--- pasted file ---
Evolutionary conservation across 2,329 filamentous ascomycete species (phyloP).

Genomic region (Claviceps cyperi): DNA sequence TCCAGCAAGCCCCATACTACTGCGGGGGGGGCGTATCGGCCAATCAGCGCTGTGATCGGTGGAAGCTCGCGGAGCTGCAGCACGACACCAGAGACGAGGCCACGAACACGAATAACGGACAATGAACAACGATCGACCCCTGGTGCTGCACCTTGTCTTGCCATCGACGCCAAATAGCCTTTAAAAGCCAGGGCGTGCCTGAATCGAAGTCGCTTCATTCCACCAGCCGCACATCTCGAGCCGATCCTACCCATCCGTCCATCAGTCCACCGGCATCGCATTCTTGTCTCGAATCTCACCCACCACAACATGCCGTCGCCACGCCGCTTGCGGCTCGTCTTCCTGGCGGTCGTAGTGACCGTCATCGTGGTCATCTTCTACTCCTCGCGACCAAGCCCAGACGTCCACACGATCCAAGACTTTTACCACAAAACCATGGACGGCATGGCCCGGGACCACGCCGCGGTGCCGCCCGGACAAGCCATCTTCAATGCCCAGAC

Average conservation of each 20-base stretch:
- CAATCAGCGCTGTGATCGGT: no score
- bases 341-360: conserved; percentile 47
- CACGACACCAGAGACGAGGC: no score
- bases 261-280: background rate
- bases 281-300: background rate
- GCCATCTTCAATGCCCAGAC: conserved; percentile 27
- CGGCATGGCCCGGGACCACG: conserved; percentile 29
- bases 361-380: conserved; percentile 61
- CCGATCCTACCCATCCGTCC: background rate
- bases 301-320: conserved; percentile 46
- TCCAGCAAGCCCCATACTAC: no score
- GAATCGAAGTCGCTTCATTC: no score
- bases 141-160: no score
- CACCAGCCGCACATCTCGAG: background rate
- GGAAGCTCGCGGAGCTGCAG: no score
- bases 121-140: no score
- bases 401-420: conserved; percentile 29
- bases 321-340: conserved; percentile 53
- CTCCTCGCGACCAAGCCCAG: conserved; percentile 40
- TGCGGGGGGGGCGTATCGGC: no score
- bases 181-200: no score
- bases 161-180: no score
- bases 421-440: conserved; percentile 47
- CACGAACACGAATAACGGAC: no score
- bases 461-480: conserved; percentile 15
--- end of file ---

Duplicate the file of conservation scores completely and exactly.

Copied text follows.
Evolutionary conservation across 2,329 filamentous ascomycete species (phyloP).

Genomic region (Claviceps cyperi): DNA sequence TCCAGCAAGCCCCATACTACTGCGGGGGGGGCGTATCGGCCAATCAGCGCTGTGATCGGTGGAAGCTCGCGGAGCTGCAGCACGACACCAGAGACGAGGCCACGAACACGAATAACGGACAATGAACAACGATCGACCCCTGGTGCTGCACCTTGTCTTGCCATCGACGCCAAATAGCCTTTAAAAGCCAGGGCGTGCCTGAATCGAAGTCGCTTCATTCCACCAGCCGCACATCTCGAGCCGATCCTACCCATCCGTCCATCAGTCCACCGGCATCGCATTCTTGTCTCGAATCTCACCCACCACAACATGCCGTCGCCACGCCGCTTGCGGCTCGTCTTCCTGGCGGTCGTAGTGACCGTCATCGTGGTCATCTTCTACTCCTCGCGACCAAGCCCAGACGTCCACACGATCCAAGACTTTTACCACAAAACCATGGACGGCATGGCCCGGGACCACGCCGCGGTGCCGCCCGGACAAGCCATCTTCAATGCCCAGAC

Average conservation of each 20-base stretch:
- CAATCAGCGCTGTGATCGGT: no score
- bases 341-360: conserved; percentile 47
- CACGACACCAGAGACGAGGC: no score
- bases 261-280: background rate
- bases 281-300: background rate
- GCCATCTTCAATGCCCAGAC: conserved; percentile 27
- CGGCATGGCCCGGGACCACG: conserved; percentile 29
- bases 361-380: conserved; percentile 61
- CCGATCCTACCCATCCGTCC: background rate
- bases 301-320: conserved; percentile 46
- TCCAGCAAGCCCCATACTAC: no score
- GAATCGAAGTCGCTTCATTC: no score
- bases 141-160: no score
- CACCAGCCGCACATCTCGAG: background rate
- GGAAGCTCGCGGAGCTGCAG: no score
- bases 121-140: no score
- bases 401-420: conserved; percentile 29
- bases 321-340: conserved; percentile 53
- CTCCTCGCGACCAAGCCCAG: conserved; percentile 40
- TGCGGGGGGGGCGTATCGGC: no score
- bases 181-200: no score
- bases 161-180: no score
- bases 421-440: conserved; percentile 47
- CACGAACACGAATAACGGAC: no score
- bases 461-480: conserved; percentile 15